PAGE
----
Daily Life, Embarrassment

Out of sight, out of mind

In just over 12 hours, a surgeon is going to slice into my right eye and remove a cataract that I’ve had since I was formed in my mother’s womb.

While most people wouldn’t know it, I am practically blind in that eye.   Not that I’m complaining… apart from making me rather uncoordinated at ball sports and being unable to see 3D movies, it hasn’t really affected me too much. I can still drive and unlike older people whose eyesite deteriorates when they get a cataract, I’ve never known what it’s like to be able to see out of both my eyes.

For many years I barely gave my cataract a second thought – aside from going for yearly check-ups with my optometrist.  That was until a year or so ago, when my cataract suddenly became bigger and turned an opaque, white colour- covering most of my pupil. A few months later, my husband commented that my right eye was sometimes ‘drifting’… not quite following the other eye like it used to.

All of a sudden, something that I’d been able to hide from others all my life suddenly became noticeable. People starting asking me what was wrong with my eye – and I’d have to explain about my cataract. I became self-conscious of it and for the first time ditched my contact lenses and started wearing my glasses to work – to try and hide my eye.

A visit to an opthamologist confirmed that my cataract was no longer as harmless as it used to be and I was  booked in for surgery three weeks later.

Thinking about all of this made me wonder what it would be like if – like my cataract – my bipolar disorder suddenly became noticeable to my friends and work colleagues.

Imagine if people could tell just by looking at me that I had a mental illness? How would that affect my work prospects? Would it change people’s opinions of me?

While I don’t mind explaining about my cataract to people, I wonder if I would I feel as comfortable talking about my diagnosis with bipolar disorder? Probably not.  Both are conditions that I just happened to be born with – and yet only one of them carries social stigma.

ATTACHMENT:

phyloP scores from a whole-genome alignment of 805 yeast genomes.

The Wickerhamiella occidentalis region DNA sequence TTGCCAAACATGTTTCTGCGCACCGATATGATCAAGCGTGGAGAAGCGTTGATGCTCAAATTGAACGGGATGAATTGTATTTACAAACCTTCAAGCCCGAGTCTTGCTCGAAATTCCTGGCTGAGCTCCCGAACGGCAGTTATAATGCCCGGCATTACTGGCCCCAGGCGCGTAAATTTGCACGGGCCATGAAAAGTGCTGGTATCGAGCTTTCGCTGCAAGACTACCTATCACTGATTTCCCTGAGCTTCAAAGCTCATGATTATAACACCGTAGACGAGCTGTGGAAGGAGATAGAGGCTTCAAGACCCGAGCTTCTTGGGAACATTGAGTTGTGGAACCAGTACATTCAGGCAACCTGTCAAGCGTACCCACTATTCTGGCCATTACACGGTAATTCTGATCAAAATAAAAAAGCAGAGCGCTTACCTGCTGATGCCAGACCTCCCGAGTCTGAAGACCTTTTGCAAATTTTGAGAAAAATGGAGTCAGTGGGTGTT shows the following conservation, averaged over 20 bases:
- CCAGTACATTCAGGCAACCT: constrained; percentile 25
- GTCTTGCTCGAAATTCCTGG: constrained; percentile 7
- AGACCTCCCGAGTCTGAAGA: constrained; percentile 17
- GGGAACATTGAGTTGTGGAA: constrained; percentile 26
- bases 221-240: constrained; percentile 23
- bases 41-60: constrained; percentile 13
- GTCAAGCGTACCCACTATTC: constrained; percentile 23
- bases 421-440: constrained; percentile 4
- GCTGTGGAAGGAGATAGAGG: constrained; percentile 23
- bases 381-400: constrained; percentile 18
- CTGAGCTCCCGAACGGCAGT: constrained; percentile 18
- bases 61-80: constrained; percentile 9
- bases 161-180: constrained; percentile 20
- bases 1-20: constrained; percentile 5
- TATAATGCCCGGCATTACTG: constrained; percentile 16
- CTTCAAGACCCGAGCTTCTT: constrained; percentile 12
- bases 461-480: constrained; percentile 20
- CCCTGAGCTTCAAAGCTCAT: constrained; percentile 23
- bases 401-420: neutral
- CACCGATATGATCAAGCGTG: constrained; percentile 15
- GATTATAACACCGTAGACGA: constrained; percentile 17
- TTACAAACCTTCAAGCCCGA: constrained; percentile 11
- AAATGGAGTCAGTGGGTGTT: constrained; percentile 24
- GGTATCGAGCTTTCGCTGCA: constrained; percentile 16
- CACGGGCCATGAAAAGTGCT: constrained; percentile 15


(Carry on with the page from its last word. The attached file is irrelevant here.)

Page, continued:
While I’m now fairly comfortable talking about my bipolar disorder, I still like to pick and choose when, where and with whom I share my story.  And I’m still hesitant to bring it up with work colleagues.  Unlike my cataract, my bipolar disorder is something that I don’t want to be the topic of office chit-chat.

Are you comfortable with talking about your diagnosis with others?  If not, is it because you worry it will change people’s opinions of you?

2 thoughts on “Out of sight, out of mind”

  1. Mariska, hi there! I really hope that the surgery went well!!!

    To answer your question about discussing my diagnosis with others, yes, I am now comfortable, but that took me a good 3 or 4 years, though. I’ve gone public with having bipolar disorder, and I’ve been featured on television and in local newspapers to announce that I started our county chapter of the Depression and Bipolar Support Alliance. I created two free support groups for mothers with bipolar disorder. I made sure the photographers took a photo of me with my little girls so people would see a “regular” mom publically disclosing such a weighted, stigmatized diagnosis.

    1. Great to hear about all the great work you’re doing to raise awareness of bipolar disorder! I think it’s so important for people to realise that this is a condition that can affect anyone, regardless of your background. Many people – and their families – end up suffering in silence out of fear they will be ‘looked down on’ because of their condition. Like you, I really believe it’s important for people to hear from women who have bipolar and are still able to enjoy life and be wonderful mums, wives, employees etc. I think this gives hope to others who are struggling to accept a recent diagnosis. I’d love to hear more about the support groups you have set up – they sound great!


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